This story is part of the In-Between, Slate’s series on how life is slowly getting back to normal.
Last month, Jesse Dutton-Kenny bought her first cup of coffee in nearly a year. The Oakland resident, 29, had been a volunteer in the Moderna vaccine trial. She found out about it through her partner of eight years, John Maidens, who couldn’t participate because he’s not a U.S. citizen. When the company unblinded the study in January and revealed that Dutton-Kenny had gotten the placebo, it also gave her a first dose of the actual vaccine. She dutifully waited another month for her second dose, plus two more weeks for the shot to fully kick in. Then, Dutton-Kenny went to a coffee shop, ordered a latte and a croissant, and sat outside to enjoy them both. “It was the most liberating feeling,” she said.
Maidens waited in the car.
More than 11 percent of the U.S. population is fully vaccinated already. There are ambitious plans afoot to get the rest by summer’s end. This in-between stage of pandemic recovery—when some people are protected from the worst of COVID-19 and others are still waiting—will someday seem like a blip in time. But for the moment, with the vaccine chiefly available to seniors, essential workers, and people with certain medical conditions, asymmetrically immunized households are the norm, at least outside of retirement communities. Couples who’ve settled into a COVID-safety routine under the assumption of equal risk and responsibility to one another are having to rethink—and, in some cases, renegotiate—their practices for the first time in a year.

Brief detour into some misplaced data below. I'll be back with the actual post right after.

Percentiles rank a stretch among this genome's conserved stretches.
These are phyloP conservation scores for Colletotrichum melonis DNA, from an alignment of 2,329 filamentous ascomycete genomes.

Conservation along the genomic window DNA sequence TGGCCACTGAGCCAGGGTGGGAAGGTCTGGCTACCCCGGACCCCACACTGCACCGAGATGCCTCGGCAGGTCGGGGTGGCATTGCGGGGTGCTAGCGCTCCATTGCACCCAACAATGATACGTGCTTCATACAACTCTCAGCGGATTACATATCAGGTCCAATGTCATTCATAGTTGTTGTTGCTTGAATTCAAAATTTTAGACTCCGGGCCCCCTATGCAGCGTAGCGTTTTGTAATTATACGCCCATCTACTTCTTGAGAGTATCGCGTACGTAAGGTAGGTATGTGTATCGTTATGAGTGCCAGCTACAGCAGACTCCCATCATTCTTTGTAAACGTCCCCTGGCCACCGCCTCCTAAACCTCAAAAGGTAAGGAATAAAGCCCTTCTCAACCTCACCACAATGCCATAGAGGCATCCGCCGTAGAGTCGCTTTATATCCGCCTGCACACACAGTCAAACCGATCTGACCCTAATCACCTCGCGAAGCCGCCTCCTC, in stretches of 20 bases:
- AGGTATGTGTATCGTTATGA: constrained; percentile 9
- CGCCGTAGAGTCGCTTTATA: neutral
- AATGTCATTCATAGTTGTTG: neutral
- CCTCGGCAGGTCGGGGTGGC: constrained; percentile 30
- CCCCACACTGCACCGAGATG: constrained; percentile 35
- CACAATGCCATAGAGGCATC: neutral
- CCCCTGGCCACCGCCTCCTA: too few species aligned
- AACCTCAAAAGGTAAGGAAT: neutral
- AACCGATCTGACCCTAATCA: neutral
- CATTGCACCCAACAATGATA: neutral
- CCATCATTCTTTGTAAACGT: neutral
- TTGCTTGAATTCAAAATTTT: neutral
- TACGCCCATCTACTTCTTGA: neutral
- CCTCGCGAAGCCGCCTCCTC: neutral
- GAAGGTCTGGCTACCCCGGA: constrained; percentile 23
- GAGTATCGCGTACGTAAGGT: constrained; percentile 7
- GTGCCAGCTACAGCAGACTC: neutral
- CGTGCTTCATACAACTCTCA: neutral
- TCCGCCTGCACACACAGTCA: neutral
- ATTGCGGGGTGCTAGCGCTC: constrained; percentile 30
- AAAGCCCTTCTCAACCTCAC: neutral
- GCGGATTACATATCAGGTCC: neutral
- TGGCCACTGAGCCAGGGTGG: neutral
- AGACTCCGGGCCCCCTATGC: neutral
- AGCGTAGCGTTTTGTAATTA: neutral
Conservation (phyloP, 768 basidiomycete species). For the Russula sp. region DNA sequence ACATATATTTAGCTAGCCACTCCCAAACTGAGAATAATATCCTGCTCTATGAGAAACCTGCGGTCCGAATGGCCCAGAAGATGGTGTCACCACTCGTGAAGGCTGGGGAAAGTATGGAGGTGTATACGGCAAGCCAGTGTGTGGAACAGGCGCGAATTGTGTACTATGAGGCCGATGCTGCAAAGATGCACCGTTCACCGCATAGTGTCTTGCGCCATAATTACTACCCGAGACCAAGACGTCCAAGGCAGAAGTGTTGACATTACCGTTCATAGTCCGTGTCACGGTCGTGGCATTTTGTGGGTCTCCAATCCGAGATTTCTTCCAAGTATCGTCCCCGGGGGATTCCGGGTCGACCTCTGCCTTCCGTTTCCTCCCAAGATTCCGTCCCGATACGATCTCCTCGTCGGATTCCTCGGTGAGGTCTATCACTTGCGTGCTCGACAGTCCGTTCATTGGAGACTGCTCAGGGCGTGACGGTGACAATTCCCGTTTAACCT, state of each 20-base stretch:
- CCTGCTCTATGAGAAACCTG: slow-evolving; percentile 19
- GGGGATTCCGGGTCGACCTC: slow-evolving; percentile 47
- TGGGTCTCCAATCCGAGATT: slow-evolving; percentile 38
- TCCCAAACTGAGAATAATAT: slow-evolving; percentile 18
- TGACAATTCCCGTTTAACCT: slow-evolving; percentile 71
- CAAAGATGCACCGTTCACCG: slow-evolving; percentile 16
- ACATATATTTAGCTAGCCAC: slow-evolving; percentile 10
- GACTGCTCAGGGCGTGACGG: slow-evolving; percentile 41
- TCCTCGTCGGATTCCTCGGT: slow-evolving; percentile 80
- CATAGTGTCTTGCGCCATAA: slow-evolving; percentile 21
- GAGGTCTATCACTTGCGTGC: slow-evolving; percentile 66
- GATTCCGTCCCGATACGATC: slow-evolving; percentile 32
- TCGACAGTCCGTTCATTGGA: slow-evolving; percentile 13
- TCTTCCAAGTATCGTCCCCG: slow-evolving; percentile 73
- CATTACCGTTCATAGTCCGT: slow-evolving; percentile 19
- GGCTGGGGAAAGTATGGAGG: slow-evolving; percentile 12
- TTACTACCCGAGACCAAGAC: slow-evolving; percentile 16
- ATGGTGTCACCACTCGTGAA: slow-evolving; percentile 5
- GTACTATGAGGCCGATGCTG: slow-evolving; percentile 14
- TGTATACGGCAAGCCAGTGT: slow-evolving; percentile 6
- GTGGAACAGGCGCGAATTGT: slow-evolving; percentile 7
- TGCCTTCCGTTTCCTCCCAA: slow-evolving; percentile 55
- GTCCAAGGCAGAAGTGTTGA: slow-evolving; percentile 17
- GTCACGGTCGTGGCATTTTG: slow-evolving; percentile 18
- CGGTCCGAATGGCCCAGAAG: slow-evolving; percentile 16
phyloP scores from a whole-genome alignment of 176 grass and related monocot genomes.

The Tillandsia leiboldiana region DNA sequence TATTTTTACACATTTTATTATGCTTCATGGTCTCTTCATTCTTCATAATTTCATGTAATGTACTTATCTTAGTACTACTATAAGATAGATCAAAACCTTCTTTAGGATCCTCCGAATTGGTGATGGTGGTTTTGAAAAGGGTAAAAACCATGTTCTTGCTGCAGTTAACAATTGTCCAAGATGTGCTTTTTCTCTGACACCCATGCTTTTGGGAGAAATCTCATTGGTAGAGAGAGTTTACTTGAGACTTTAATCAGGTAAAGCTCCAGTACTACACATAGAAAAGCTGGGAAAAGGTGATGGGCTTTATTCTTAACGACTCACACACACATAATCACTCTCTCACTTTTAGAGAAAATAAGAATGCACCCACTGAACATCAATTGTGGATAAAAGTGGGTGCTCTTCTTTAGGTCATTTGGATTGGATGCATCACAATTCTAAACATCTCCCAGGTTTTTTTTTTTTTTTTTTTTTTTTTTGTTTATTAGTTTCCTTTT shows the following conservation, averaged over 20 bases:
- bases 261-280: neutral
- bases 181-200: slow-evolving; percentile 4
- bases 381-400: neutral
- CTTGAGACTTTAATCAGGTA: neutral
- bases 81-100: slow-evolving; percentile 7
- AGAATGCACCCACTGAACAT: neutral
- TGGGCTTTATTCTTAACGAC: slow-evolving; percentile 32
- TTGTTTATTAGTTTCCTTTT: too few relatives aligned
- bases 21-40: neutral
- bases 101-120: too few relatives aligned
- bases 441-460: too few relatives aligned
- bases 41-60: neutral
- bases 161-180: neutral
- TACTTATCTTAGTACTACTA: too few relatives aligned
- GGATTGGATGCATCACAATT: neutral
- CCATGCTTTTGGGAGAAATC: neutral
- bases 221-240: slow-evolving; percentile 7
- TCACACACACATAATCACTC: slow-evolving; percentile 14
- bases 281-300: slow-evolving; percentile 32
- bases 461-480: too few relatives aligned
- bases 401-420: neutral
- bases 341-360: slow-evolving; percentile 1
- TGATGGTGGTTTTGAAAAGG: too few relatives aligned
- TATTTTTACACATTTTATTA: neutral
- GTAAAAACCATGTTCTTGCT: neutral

Throughout the pandemic, Dutton-Kenny and Maidens have taken extreme precautions to stave off the coronavirus. They’re not at particularly high risk for severe complications from COVID-19, but they’d heard some scary stories and wanted to keep themselves as safe as possible. “We’ve barely gone anywhere in the last year,” Dutton-Kenny said. “We were the strictest people I knew.” Many of the couple’s most rigorous practices, like washing their groceries, were adopted at Maidens’ request, but Dutton-Kenny always came around. “I got used to it—like, this is our life now,” she said.